An Oklahoma school district is debating a proposal that would create a Bible class for Mustang High School students.School officials stress that the class would be an elective, but even so, there are clear reasons to be concerned. The proposal is based on curriculum designed by Hobby Lobby president Steve Green, infamous for his ongoing legal battle against the Affordable Care Act’s contraception mandate.  As reported by KOCO 5 News, the curriculum focuses exclusively on the Bible. Students would take intros to the Old and New Testament and sit through units that purportedly examine the Bible’s influence on society. Green introduced the curriculum to the school board at the invitation of its superintendent, Sean McDaniel.Green promised McDaniel and the rest of the board that the class would be taught from a historical, nonsectarian perspective. If that’s really the case, the class could meet constitutional standards, but his past and his connections to fringe figures on the Religious Right should give officials pause.A compulsive collector of Biblical artifacts, Green has dedicated much of his personal fortune to the promotion of Bible education. And it’s evident that he prefers a sectarian approach to the subject. In 2012, he decried the Bible’s declining influence in an interview with The Christian Post.“In some cases in America, I believe the Bible has become commonplace and it's not necessarily read and known as it has been in the past. I think we probably have the most ignorant population we’ve ever had because we don’t teach it in our schools like we used to,” he said.Green also partners with our favorite Christian “historian,” David Barton, to run full-page newspaper ads promoting the exhausted myth that America is a “Christian nation.” This is disturbing on its own, but Green also has strong ties to Bill Gothard, the leader of an extremist Christian fundamentalist sect roiling with allegations of child abuse.Gothard’s religious empire includes a homeschool curriculum popular with fundamentalist families, and a nationwide network of training centers and youth programs that exclusively rely on Gothard’s teachings.Among his more controversial beliefs: Gothard thinks he can determine a person’s character simply by staring into their eyes, that disease has spiritual causes and that men are the sovereign rulers of the household. His books provide detailed instructions on how women ought to stand, in addition to diagrams of the appropriate length of men’s pants and illustrations of suitable female hairstyles.In 2002, Green, acting through his family trust, purchased and then leased a vacant college campus to Gothard’s ministry. A year later, Green, this time acting through Hobby Lobby itself, purchased a shuttered hospital in Little Rock, Ark., and donated it to Gothard for the purposes of building a local training center.These weren’t mere business transactions, either. The website of one of Gothard’s many ministries features video of Steve Green describing Hobby Lobby’s “desire to share Christ and Disciple others.” And in a review of Gothard’s book, The Amazing Way, David Green, father of Steve Green and founder of Hobby Lobby, wrote that, “Through the example and teachings of Bill Gothard and the Institute in Basic Life Principles, we have benefited both as a family and in our business. It is as we take those lessons from God s Word that Bill clearly articulates that we live the full life that God intends.”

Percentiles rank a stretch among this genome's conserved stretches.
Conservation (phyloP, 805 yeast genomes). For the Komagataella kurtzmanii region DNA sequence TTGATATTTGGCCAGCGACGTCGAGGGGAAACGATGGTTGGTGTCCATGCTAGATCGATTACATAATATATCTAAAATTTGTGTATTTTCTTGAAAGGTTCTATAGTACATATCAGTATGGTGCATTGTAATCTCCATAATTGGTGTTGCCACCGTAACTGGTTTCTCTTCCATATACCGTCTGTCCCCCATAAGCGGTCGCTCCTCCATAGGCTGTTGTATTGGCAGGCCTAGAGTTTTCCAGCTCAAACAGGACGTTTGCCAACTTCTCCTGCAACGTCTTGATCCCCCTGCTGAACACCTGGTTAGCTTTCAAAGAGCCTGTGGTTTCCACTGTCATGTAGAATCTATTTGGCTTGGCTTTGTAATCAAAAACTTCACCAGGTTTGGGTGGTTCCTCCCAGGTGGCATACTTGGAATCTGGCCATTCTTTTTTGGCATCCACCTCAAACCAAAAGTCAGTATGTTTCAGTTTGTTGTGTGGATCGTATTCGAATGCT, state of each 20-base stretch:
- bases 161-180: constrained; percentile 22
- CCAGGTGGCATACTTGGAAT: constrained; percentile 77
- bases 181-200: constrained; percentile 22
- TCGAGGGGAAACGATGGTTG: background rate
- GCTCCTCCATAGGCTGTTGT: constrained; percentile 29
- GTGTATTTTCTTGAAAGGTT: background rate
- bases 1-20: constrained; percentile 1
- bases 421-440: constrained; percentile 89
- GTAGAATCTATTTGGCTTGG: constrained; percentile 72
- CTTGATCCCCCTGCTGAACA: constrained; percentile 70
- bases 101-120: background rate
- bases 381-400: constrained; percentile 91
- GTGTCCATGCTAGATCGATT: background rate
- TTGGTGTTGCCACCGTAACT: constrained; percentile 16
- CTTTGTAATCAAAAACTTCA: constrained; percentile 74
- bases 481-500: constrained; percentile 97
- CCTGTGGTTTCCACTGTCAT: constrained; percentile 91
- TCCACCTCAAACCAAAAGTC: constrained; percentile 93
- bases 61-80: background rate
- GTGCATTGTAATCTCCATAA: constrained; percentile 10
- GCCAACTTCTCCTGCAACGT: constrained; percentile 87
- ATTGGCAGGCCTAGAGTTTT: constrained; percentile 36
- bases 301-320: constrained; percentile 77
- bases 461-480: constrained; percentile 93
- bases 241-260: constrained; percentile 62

Objective courses about the Bible are permissible in public schools, but Sunday School lessons are a different matter entirely. Green’s past statements and Religious Right connections indicate that he’s actually trying to promote a specific perspective on the Bible: his own.The Mustang school board needs to investigate Green’s real motivations for designing and proposing a Bible elective for its high school students. His claims of non-sectarianism are strongly at odds with his deep roots in fringe fundamentalism. By implementing Green’s curriculum, Mustang officials likely risk an expensive legal challenge—and the well-being of its students.